Edging Away from Cruel Eggs: Part 1 - California’s Prop 2

My Hipster Hens live the good life. They have plenty of space to move around—each bird has 9-10 square feet of coop space, they can go outside every day as long as the weather allows it, and “outside” is either the spacious “hen pen” or the half-acre chicken run.  Both the run and the pen have plenty of dirt for scratching and lots of trees for shade.  Both coops have ample roosting space, plenty of nest boxes and a large container of sand for dust bathing.  The birds get free choice commercial chicken feed, grit, and oyster shell as well as some scratch grain every night as a treat and all the garden waste and kitchen scraps that I’ve got. 
The Hipster Hens - July 2014
The typical laying hen living on a factory farm is a whole different story.  About 75% of all egg laying hens live in battery cages.  Each cage holds a huge bunch of hens.  By law, a hen only has to be given 67 square inches of floor space.  A standard sheet of printer paper is 93.5 square inches, so if you imagine a hen sitting on that sheet of paper, she doesn’t even get the whole sheet.  The caged hen can’t do any of the things chickens naturally do—no dust-bathing, scratching in the dirt, or nest building.  In fact, the cage is so crowded the hen can’t even manage to flap her wings or turn around.  What can she do?  Well, she can stick her head between the bars of the cage to get food and water, she can lays eggs—right where she stands (they roll down the slanted wire floor to a conveyor), she can poop, and that falls through the wire floor onto the rows of cages below her, just as the poop from the cages above her rain down on her, and basically she can stand in one place for her whole life.  From the hen’s point of view, the world outside her cage consists of rows and rows of other cages that fill up a cavernous, windowless barn.  The air is filled with the stench and ammonia of accumulating manure, and the sounds of thousands of other chickens.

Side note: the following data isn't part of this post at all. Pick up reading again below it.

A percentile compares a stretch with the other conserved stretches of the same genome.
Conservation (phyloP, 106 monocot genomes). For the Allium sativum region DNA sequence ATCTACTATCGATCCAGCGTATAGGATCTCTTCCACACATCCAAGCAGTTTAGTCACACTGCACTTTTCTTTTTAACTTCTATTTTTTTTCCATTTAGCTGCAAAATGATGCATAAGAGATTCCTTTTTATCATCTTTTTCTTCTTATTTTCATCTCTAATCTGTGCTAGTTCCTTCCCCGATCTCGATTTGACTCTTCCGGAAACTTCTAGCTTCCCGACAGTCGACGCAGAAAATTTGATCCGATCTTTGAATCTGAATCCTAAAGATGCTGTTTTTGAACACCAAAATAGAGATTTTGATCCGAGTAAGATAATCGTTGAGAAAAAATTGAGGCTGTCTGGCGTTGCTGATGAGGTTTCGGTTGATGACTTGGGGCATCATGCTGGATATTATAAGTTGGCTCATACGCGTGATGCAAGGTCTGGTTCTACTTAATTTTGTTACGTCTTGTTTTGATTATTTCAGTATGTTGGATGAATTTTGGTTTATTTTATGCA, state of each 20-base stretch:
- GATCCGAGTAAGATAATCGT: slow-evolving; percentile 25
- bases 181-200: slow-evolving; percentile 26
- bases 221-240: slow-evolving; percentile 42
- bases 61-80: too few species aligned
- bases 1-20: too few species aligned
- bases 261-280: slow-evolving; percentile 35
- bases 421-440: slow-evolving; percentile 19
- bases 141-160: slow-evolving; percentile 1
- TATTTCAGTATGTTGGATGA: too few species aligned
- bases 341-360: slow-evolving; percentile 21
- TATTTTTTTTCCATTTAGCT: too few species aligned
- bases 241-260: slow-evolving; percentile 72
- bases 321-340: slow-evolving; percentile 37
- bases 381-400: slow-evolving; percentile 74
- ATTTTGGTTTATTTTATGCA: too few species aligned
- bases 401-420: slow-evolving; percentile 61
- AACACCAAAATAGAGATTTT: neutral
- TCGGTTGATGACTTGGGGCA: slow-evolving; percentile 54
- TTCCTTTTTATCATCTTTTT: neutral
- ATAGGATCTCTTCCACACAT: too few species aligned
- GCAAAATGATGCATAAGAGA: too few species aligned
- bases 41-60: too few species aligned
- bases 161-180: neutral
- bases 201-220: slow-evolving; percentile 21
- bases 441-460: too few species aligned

She and her cage mates are always stressed due to their living conditions and crowding, and the stress and crowding make them more prone to diseases such as avian influenza (stay tuned for a post on bird flu). Not surprisingly, crowding compels the hens to peck each other a lot.  To prevent pecking injuries every hen has the end of her beak cut off when she is still a baby chick.  “Beak trimming” is done without anesthetics and not only is it intensely painful for the baby chick, but it causes chronic pain for the rest of the hen’s life.  A hen, after a season of laying eggs, needs to molt in order to renew her feathers.  Since hens don’t lay eggs during their molt and since not all of the hens in a flock molt at exactly the same time, it creates annoying imprecision in the well-oiled machine that is the factory farm.  So the hens are forced to molt simultaneously by manipulating the light, by withholding water, and by starving them.  When the second season is drawing to an end, to avoid another molt and another period of lagging egg production, the entire flock is slaughtered.  Thus, after about two years, a hen’s life ends and she is turned into dog food.

Battery Cages (Maqi~commonswiki)
These are the basic facts of the egg industry and it is both appropriate and important that everyone who eats eggs is aware of them.  If some of the practices sound cruel to you, that’s because they are.  But having said that, I think that we all also need to acknowledge this truth:  Factory farmed chickens are a business.  Egg companies expect to make a profit, and they do whatever necessary to stay competitive.  The factory farm battery cage system that I’ve just described is a sterling model of efficiency that produces the cheapest eggs possible for the least amount of capital invested.  My chickens, on the other hand, are a money losing proposition.  I sell a few eggs to friends, but the money generated by egg sales is a fraction of my expenses.  I’m in the chicken business for the fun of it, and the Hipster Hens provide me with an abundance of joy and gratification.  But as a business model it’s ridiculous.